Emanuel W. Pedersen lived on four continents and in six different countries while serving at all levels of the Adventist Church organization from colporteur, teacher, and pastor in his homeland to general field secretary at the General Conference. In his lifetime of more than 100 years, he saw his Church grow from fewer than 100,000 members to more than 13 million.
Known as the friend of the youth, Steen Rasmussen played a major role in developing the youth work of the Seventh-day Adventist Church, first in Scandinavia and later in the rest of Europe. As an energetic person with organizational skills and a winning disposition, he served as the head of the Home Missionary Department of the General Conference.
Sine Renlev was Denmark’s first female Seventh-day Adventist preacher. With her pleasant personality, her guitar, and her beautiful singing voice, she drew large numbers to her Bible lectures in public halls, tents, or the homes of interested people. Having become a Seventh-day Adventist in 1879, she almost immediately set out to preach the present truth, and no one could stop her sharing her newfound faith.
One approach for the Seventh-day Adventist Church to connect with the leadership and people of Saudi Arabia has been through the promotion of temperance, an area where the Adventists and Muslims have much in common. The International Commission for the Prevention of Alcoholism was set up in 1952, with King Saud Abdul Aziz of Saudi Arabia as one of five honorary world presidents. As the first worker to visit the Kingdom of Saudi Arabia, Wadie Farag, assistant temperance director of the Middle East Division, succeeded in getting an interview with King Saud in his palace in Riyadh. Visits were later made to the King by W. A. Scharffenberg (executive secretary of the International Temperance Association of Seventh-day Adventists), and again in 1962 by Scharffenberg and Anees Haddad (temperance director of the Middle East Division). This was later followed by other initiatives and collaborative programs.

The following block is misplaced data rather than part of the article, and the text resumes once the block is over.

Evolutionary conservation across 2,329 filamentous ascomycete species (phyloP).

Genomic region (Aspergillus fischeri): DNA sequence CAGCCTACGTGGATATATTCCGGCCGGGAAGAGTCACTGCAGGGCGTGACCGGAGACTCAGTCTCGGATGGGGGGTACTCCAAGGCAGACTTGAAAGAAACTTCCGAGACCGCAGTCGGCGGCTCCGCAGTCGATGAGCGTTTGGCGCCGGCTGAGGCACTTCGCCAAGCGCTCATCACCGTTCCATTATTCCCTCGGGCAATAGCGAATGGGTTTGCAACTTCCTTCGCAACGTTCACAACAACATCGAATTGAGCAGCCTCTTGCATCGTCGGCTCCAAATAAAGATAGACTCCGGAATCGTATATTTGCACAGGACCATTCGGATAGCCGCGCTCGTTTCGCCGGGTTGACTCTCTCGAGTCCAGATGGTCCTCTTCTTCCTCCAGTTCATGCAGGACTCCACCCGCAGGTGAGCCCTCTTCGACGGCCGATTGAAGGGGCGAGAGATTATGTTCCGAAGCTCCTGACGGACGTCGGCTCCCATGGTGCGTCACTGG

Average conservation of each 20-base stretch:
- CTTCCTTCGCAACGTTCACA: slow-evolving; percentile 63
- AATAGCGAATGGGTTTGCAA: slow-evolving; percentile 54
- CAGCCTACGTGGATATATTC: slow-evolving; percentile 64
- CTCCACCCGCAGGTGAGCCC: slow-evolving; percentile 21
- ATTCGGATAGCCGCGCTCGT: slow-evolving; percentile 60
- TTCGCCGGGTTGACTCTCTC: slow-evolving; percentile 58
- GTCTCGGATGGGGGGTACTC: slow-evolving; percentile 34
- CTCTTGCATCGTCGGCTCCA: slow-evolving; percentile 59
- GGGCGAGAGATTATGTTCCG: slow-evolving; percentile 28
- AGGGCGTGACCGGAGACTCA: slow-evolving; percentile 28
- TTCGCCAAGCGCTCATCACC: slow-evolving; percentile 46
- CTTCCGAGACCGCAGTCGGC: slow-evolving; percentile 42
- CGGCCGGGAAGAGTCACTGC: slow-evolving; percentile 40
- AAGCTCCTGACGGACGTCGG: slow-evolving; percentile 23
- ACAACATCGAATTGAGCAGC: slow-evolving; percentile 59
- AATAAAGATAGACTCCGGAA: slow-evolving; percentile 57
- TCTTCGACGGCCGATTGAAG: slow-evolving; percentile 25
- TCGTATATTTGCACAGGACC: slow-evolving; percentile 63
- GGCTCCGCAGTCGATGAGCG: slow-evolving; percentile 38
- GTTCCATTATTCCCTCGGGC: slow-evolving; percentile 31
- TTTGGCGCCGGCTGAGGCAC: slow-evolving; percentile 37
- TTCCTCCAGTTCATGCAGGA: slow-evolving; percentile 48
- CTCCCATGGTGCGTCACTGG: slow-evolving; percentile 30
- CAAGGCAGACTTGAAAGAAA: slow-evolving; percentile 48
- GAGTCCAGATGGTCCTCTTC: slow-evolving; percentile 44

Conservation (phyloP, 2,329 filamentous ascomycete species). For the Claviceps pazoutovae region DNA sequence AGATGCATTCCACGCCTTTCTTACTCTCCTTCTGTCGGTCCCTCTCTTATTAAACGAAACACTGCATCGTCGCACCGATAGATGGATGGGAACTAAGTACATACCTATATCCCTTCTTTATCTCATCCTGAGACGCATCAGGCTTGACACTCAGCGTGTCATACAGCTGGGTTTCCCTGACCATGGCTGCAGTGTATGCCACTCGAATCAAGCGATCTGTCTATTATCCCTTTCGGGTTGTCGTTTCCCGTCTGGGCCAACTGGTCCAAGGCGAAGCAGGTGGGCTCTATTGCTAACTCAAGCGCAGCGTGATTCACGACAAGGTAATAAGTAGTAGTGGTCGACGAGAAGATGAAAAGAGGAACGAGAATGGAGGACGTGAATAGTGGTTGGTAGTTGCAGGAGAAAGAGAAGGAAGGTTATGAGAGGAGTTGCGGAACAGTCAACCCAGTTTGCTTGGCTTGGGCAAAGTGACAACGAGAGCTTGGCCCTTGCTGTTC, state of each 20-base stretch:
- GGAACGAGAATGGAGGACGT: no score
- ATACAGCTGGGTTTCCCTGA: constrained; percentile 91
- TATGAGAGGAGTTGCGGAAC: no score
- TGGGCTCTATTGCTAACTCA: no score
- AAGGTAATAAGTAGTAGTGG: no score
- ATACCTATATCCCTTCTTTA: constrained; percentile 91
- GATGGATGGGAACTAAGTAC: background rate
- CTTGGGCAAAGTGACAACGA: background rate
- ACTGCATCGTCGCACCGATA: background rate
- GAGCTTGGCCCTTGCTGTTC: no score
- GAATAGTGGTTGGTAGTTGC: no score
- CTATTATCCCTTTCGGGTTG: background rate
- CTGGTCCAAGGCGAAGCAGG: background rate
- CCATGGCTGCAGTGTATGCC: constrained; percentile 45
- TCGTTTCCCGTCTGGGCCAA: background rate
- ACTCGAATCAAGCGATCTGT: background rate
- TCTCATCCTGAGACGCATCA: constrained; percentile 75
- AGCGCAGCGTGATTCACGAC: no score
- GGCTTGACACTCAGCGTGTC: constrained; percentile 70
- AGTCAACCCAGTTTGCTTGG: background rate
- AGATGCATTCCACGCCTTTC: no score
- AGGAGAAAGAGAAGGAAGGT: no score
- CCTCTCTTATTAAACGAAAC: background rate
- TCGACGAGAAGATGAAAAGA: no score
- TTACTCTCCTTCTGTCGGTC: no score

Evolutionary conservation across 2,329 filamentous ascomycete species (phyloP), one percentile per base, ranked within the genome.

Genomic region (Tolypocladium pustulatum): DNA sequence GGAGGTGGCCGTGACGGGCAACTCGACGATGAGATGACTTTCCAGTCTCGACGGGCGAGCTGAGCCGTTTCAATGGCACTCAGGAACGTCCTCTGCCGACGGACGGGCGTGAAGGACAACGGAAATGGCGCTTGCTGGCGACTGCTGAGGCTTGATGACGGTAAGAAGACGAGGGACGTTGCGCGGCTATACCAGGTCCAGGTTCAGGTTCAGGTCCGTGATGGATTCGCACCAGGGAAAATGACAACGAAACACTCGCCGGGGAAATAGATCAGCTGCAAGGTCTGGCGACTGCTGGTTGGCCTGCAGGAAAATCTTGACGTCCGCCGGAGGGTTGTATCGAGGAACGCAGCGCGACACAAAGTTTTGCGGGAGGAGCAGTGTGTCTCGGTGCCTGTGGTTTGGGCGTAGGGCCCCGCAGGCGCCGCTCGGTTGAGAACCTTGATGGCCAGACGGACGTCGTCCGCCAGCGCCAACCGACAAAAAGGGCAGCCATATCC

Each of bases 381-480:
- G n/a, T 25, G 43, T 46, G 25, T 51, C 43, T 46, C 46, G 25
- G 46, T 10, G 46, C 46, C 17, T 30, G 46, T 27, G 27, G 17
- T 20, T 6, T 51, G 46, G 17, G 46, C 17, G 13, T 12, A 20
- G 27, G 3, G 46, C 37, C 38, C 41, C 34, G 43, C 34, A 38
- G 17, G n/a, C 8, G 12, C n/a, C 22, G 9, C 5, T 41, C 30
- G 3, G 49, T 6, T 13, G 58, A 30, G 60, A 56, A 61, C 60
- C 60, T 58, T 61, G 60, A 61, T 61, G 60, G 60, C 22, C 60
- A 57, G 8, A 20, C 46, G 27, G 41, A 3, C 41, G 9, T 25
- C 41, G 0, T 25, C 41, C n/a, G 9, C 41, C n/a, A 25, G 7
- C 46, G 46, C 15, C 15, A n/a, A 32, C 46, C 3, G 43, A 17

Børge Schantz’s denominational service included pastoral work, church administration, teaching, and lecturing at colleges and universities. He set up a global center for Islamic Studies and taught Adventist-Muslim relations. He wrote books and articles that had worldwide readership.
The plan of entering Sudan to establish the Adventist message took place as early as the 1892 General Conference meetings when Church leaders voted to send a missionary there. However, Sudan remained an unentered territory for Adventism for many years. The first Adventist missionaries were allowed to enter Sudan in 1953, and the first indigenous Sudanese was baptized in 1961.
The Sultanate of Oman is an independent monarchy on the southeastern coast of the Arabian Peninsula.
Diran Tcharakian was a poet, artist, author, university professor, and convinced atheist before he became a Seventh-day Adventist minister and modern-day Paul in Turkey’s Ottoman Empire. Following in the steps of Adventist pioneers Theodore Anthony and Zadour Baharian, he became known as “the new apostle” to the interior of Asia Minor, where in the end he sacrificed his life for the Adventist cause.
Tobias Tobiassen became an Adventist in his 40s when he began his preaching ministry. He was one of the most successful Seventh-day Adventist preachers in Denmark and Norway of his time, and later also added administrative responsibilities to his service for the church. Many were led to the Savior through his ministry.
Pioneer Seventh-day Adventist missionary V. E. Toppenberg worked 43 years in the countries of Tanganyika, Ethiopia, Uganda, and Eritrea.
As an evangelist, Bible teacher, administrator, and editor, Axel Varmer played a key role in leading people to Christ, training young people, and building up the Seventh-day Adventist church in Denmark. His book, I Skyggen af Store Begivenheder (In the Shadow of Great Events), was widely sold during the World War II years and was instrumental in preparing the way for evangelism in many communities. In his later years he served the church at division level and as a missionary in Africa.
The West Nordic Union Conference was a former church organizational unit in the Northern European Division covering the territory of Denmark, Faroe Islands, Greenland, and Norway, and comprising the East Denmark, East Norway, North Norway, West Denmark, and West Norway conferences.